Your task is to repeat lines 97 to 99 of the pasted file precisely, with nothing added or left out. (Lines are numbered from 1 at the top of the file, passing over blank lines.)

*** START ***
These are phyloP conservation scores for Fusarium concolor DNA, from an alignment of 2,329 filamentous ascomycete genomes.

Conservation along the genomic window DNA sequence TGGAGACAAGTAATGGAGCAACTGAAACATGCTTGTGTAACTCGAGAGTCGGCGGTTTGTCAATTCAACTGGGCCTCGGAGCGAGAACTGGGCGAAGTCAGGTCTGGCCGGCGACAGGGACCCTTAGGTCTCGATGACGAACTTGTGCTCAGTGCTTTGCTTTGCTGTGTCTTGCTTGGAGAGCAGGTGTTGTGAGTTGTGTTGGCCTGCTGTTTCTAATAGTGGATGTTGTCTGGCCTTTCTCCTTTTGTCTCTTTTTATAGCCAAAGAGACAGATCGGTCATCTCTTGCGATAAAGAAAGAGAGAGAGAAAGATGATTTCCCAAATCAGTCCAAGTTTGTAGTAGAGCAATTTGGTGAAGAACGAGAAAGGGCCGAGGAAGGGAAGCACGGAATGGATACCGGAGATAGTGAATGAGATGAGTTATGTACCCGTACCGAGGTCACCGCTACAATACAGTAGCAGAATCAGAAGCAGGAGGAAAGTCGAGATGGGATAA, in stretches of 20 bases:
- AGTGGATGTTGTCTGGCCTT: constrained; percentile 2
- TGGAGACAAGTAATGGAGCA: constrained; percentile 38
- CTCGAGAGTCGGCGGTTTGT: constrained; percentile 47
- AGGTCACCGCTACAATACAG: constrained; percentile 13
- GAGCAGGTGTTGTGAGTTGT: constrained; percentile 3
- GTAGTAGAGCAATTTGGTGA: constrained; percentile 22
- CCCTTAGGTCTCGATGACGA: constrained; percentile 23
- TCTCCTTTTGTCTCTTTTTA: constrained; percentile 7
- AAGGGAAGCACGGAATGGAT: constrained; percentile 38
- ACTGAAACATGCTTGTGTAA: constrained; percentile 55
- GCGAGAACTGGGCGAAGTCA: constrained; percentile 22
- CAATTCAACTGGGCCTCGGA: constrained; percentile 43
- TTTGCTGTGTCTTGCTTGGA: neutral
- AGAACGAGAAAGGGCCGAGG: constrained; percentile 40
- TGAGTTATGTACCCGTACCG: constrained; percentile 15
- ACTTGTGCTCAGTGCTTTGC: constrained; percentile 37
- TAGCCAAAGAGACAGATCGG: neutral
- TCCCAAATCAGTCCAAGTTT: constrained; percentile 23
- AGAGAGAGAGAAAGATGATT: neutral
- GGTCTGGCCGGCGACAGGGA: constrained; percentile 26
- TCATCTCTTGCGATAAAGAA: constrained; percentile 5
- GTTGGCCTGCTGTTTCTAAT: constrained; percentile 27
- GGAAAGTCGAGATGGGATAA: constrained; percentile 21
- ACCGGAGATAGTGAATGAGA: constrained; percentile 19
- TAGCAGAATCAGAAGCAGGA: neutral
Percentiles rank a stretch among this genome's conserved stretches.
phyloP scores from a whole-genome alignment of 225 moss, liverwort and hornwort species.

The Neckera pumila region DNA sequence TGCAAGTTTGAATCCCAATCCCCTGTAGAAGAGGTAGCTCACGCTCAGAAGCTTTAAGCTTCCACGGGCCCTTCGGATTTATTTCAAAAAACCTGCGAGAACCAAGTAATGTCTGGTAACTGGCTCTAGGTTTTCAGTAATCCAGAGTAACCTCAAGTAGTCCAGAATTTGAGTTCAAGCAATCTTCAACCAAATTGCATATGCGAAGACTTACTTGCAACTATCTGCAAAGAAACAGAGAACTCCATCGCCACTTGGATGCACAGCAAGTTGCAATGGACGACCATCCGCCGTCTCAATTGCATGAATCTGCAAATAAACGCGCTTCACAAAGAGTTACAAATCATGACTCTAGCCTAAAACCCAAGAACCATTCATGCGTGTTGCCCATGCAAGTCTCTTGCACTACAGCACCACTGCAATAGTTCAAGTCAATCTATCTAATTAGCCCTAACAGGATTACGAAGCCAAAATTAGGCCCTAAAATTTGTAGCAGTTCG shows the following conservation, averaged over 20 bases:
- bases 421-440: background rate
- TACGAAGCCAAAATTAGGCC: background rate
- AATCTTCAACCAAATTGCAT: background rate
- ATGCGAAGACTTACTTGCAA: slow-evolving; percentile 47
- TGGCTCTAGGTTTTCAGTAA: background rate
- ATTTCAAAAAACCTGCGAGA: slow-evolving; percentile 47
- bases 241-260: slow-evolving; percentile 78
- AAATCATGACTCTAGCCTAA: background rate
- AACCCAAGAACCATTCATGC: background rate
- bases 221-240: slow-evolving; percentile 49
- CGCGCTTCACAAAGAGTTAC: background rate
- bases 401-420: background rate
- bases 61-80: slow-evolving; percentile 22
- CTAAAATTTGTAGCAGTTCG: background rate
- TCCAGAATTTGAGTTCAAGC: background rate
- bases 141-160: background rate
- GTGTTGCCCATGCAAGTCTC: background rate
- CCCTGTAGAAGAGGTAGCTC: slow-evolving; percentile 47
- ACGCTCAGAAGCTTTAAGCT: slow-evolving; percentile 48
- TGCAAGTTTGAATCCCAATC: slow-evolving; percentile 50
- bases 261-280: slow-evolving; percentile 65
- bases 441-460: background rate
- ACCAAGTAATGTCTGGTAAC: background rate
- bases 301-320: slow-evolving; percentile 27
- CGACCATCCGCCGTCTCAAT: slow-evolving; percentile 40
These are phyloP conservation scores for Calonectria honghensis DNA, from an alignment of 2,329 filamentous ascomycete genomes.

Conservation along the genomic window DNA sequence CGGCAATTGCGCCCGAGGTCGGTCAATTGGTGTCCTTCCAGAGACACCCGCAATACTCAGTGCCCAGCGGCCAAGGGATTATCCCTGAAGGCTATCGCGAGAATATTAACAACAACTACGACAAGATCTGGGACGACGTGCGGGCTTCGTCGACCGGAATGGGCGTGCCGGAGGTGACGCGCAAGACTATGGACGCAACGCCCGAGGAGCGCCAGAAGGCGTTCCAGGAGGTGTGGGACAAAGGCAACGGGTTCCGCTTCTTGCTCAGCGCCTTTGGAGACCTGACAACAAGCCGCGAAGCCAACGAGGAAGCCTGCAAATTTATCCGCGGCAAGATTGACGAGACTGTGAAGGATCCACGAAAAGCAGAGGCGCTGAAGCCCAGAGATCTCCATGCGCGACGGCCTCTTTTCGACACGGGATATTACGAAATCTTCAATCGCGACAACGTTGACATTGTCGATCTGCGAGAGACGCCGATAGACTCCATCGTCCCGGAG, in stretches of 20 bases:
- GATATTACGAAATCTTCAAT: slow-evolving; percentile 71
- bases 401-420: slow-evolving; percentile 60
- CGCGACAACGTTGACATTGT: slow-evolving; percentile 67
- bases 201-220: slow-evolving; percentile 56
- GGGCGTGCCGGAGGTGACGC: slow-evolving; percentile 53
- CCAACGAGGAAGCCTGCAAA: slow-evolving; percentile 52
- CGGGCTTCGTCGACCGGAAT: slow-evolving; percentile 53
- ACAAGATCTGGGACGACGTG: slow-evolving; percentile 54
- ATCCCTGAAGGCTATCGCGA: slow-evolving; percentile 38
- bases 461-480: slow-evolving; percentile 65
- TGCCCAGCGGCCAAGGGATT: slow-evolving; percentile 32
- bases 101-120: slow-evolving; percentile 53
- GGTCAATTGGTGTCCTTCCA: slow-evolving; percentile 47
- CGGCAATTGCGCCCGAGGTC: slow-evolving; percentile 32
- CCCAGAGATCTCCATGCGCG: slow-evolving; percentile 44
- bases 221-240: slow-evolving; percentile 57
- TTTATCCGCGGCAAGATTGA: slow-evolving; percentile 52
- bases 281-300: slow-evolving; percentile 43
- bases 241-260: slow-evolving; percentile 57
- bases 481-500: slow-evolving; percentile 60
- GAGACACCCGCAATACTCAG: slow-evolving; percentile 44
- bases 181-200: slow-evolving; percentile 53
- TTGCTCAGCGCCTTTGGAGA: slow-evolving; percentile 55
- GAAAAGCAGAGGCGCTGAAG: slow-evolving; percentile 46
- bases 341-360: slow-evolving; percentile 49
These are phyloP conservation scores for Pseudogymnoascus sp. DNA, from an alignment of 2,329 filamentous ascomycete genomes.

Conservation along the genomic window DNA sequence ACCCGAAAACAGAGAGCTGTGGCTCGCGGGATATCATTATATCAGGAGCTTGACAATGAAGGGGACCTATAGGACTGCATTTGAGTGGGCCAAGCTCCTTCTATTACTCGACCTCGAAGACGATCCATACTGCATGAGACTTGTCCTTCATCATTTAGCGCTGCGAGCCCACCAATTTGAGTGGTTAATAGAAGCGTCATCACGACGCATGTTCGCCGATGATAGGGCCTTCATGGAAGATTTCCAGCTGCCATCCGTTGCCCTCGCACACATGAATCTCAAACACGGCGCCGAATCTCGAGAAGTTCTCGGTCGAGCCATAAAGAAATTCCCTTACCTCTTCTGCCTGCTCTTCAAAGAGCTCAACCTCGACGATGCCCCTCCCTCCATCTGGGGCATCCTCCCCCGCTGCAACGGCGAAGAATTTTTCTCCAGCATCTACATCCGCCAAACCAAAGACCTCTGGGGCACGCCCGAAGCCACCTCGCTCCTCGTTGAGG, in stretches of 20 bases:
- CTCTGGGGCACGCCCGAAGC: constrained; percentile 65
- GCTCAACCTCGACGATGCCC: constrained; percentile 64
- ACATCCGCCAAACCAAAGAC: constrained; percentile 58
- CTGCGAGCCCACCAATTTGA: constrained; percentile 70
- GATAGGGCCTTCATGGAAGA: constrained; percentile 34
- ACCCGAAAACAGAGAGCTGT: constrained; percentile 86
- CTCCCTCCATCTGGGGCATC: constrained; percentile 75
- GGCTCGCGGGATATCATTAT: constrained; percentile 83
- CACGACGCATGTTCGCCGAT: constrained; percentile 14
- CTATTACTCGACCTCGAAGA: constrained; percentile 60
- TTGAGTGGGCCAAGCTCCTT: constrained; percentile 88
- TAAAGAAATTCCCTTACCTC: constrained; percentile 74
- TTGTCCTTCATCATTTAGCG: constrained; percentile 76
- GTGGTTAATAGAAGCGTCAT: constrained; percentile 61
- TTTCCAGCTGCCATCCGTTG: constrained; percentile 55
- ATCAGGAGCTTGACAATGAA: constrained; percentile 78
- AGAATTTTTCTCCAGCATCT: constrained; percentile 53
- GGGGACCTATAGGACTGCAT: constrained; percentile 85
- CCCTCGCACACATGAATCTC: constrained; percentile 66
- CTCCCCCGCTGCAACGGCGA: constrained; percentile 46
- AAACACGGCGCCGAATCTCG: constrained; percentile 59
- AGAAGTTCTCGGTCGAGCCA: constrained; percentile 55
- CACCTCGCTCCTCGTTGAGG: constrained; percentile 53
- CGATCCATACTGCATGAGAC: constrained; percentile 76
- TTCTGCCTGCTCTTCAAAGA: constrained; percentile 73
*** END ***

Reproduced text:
- TTGTCCTTCATCATTTAGCG: constrained; percentile 76
- GTGGTTAATAGAAGCGTCAT: constrained; percentile 61
- TTTCCAGCTGCCATCCGTTG: constrained; percentile 55